33-year-old “Chu Cao” or “Weeding” (锄草) was diagnosed with Hepatitis B in 1994 and has spent the past year campaigning across China to improve knowledge about the disease. In each of the 23 cities she has visited so far, she holds up a sign offering to buy dinner for whoever is willing to eat with her:
I am a Hepatitis B carrier.
I want to tell you: Hepatitis B is not a gastrointestinal disease. You will not get it by sharing meals with me or through daily contact. I am a hepatitis B surface antigen carrier. But some people still don’t dare to eat with me.
I’ll treat you to a meal, come eat with me!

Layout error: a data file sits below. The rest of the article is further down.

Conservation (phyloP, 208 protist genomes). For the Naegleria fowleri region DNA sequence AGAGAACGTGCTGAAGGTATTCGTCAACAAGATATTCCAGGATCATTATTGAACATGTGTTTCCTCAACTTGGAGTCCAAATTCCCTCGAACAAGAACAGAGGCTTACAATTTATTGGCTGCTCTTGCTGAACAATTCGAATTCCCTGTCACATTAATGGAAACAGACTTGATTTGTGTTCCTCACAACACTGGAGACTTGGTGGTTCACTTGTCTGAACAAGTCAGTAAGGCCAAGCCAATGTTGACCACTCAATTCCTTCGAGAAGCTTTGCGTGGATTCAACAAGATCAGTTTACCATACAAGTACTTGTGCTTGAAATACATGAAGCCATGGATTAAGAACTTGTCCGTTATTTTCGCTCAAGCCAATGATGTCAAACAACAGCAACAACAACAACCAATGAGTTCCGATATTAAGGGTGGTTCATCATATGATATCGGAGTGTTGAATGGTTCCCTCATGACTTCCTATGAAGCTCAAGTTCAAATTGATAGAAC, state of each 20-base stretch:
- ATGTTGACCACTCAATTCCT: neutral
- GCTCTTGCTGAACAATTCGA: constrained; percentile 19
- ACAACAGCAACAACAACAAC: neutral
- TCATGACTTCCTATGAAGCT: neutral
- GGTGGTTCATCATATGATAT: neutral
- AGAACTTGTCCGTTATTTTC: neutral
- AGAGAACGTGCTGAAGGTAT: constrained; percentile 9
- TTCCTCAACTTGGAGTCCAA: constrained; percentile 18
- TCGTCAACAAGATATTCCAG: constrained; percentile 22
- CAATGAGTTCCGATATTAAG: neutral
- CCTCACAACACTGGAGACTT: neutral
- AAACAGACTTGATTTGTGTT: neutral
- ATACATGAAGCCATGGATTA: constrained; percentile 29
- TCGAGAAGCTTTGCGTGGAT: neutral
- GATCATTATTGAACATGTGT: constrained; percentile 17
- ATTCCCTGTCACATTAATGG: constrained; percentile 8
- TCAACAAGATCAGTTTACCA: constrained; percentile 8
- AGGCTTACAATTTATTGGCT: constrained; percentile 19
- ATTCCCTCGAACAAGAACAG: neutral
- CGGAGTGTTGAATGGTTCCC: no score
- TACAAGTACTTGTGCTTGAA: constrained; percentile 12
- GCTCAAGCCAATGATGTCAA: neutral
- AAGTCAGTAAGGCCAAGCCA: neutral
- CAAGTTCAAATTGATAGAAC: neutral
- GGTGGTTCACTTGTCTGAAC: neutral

I want to be able to share my meals with others.
Since beginning her campaign in April 2010, she has visited 23 cities and treated 121 people to dinner, including this last visit to Zhengzhou on April 24, where she ate with five people.
Ignorance about Hepatitis B is widespread in China, where most believe you can contract it through daily contact. Similar to those with HIV/AIDS, Hep B carriers struggle to convince those around them that they are safe.
If you’re interested in disease discrimination in China, I’d recommend watching Oscar-winning short The Blood of Yingzhou, available in parts on Youtube. It’s a tear-jerker.